At $140 with a controller, the Amazon Fire TV looks like an excellent value if you’ve been interested in both a streaming device and an Android console. However, if you were planning to use this system for a bunch of emulators ala the OUYA, MOJO, or tablets, you’ll be in for a shock. There are no emulators available on the Fire TV games store. This shouldn’t be much of a surprise though, since they’ve never been available on the Kindle Fire appstore to begin with, and Amazon aiming their devices at the mainstream, it makes some sense to not include things like that involving questionable legality. The internal storage capacity is going to be a problem though, as they’re touting all of these high-spec games like Asphalt 8, Sev Zero, and Modern Combat 4 – but with only 8 GB of storage, you’ll run low on space very quickly.

The OUYA’s games rarely hit the 1 GB mark, and like any device, 8GB of storage doesn’t count things like the OS and pre-installed stuff, so the actual amount is going to be less. Cloud storage is supported for all Amazon content, which would presumably involve games, although that isn’t stated specifically on the device’s page. During a discussion with numerous Amazon customer support people, I was told that cloud storage for games would be included, although no details on how that would work for offline playback were stated. Presumably, it will be a bit like books on a Kindle Fire device, where you can have as many of them as you want in the cloud, but those stored for local use will count against the internal storage.  There is USB support built in, but support for USB hard drives or thumb drives  isn’t supported.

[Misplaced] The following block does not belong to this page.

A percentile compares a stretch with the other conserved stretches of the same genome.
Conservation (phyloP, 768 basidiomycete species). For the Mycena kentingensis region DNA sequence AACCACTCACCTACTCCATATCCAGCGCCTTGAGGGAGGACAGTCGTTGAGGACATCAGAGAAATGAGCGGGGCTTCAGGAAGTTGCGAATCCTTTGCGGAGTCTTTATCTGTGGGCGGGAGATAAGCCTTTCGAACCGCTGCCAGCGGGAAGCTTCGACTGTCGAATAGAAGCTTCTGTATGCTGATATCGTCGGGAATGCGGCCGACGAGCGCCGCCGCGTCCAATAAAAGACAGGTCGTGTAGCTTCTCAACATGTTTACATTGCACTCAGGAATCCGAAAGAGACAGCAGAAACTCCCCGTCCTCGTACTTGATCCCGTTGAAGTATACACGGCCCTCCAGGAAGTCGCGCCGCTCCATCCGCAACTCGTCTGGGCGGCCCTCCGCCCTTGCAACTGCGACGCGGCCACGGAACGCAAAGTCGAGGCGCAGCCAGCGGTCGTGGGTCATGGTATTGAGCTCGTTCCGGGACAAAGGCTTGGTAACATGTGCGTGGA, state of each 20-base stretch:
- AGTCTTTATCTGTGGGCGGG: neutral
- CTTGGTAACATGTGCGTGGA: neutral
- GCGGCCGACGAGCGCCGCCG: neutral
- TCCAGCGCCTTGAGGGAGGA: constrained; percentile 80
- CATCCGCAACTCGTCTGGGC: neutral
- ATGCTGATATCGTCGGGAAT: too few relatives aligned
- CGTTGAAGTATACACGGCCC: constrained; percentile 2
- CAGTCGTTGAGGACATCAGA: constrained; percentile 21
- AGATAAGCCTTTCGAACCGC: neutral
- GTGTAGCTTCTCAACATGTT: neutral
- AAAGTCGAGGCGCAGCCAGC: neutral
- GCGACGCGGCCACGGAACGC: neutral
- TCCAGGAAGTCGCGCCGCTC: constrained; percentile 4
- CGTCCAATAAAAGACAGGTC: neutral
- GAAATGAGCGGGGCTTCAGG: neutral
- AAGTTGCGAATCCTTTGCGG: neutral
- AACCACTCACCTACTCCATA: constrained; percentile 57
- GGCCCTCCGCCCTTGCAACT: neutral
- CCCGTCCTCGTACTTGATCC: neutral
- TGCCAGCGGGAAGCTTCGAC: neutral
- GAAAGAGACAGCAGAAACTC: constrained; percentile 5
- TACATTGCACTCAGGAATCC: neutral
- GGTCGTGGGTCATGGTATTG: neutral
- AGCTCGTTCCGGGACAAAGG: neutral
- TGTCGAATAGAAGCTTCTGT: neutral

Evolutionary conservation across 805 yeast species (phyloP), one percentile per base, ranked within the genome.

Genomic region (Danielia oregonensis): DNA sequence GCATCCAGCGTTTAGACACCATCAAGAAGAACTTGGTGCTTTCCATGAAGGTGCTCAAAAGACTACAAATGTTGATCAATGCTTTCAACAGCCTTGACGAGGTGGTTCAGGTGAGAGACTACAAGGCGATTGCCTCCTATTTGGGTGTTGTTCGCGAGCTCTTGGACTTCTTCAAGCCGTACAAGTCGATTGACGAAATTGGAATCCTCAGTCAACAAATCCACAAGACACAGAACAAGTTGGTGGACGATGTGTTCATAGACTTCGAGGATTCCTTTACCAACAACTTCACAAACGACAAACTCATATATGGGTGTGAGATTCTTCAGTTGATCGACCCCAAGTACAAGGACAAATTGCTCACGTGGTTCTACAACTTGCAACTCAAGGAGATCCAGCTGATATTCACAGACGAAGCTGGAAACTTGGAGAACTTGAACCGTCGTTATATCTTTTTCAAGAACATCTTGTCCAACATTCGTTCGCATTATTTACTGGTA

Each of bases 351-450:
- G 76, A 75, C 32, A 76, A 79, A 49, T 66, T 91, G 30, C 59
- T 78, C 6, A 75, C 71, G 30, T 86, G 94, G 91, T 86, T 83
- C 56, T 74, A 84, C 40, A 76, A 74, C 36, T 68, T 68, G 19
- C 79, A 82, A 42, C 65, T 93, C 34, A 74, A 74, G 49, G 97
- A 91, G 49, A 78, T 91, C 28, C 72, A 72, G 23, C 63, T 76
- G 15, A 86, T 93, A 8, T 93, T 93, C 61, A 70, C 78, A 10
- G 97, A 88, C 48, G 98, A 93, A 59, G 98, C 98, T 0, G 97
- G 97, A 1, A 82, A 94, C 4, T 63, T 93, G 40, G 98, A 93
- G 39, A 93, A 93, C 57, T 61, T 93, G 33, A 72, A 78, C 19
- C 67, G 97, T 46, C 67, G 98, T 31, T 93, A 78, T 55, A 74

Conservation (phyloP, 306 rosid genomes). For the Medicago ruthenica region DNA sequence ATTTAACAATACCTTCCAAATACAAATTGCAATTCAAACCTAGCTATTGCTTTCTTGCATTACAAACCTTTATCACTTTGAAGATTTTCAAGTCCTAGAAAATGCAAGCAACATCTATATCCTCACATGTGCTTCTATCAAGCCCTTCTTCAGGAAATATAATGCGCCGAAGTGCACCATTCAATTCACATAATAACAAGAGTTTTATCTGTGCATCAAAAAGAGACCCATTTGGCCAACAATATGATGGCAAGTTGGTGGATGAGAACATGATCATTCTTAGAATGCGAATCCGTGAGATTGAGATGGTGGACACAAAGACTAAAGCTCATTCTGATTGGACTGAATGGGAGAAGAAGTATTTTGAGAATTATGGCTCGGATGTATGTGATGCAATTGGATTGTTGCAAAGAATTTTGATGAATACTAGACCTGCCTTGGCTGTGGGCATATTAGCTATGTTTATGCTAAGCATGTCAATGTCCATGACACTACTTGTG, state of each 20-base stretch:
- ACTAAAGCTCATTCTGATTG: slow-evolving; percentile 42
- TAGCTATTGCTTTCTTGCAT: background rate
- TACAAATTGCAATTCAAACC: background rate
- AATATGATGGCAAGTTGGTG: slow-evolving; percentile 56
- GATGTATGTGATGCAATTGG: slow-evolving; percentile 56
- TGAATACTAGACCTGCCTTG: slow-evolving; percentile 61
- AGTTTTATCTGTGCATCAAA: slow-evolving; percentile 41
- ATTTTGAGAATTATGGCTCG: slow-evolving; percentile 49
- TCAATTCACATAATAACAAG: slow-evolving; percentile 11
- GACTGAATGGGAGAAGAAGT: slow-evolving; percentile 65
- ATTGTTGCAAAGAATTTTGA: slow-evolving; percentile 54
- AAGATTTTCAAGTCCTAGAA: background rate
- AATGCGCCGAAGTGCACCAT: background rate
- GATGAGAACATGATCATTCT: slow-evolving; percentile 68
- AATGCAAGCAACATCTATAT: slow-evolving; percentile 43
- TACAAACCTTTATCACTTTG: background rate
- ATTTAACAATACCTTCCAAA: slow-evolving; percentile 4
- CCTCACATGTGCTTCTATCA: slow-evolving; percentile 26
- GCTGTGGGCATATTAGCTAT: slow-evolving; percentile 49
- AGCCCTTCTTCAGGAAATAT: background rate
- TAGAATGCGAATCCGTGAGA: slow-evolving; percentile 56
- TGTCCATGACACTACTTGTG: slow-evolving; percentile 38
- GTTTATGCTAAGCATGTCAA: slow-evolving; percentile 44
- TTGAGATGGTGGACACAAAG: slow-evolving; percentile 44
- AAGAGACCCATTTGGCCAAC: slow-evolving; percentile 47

Hopefully, this can be patched-in later like it was on the OUYA. It took around a month after the launch, but USB storage was finally supported, and it led to an iffy launch pickup turning into a much easier recommendation after the fact. Right now, it appears that Amazon is banking on this device to be a trojan horse for Android gaming, but not designed around it. Given that streaming set-top boxes are far more popular than Android consoles, that’s definitely a wise move. The future of the device as a gaming system is going to be completely reliant on the controller, so hopefully it’s excellent. If it’s a dud, then it’s going to greatly hurt the potential for it to be the device that makes Android gaming mainstream. The inclusion of a free game and $10 in credit definitely help make up for the controller not being packed in, not being available until April 7, and locked to the Fire TV,  but it smart to not force it on people since it’s being marketed as a streaming video device first and foremost — it just happens to play games as well. This approach could alienate long-time gamers, but can also easily lead to people checking out more games than just Facebook stuff as well. It’s somewhat surprising that Amazon isn’t offering up a price break if you buy the Fire TV and controller, but they’ll probably roll something like that out during a sale at some point.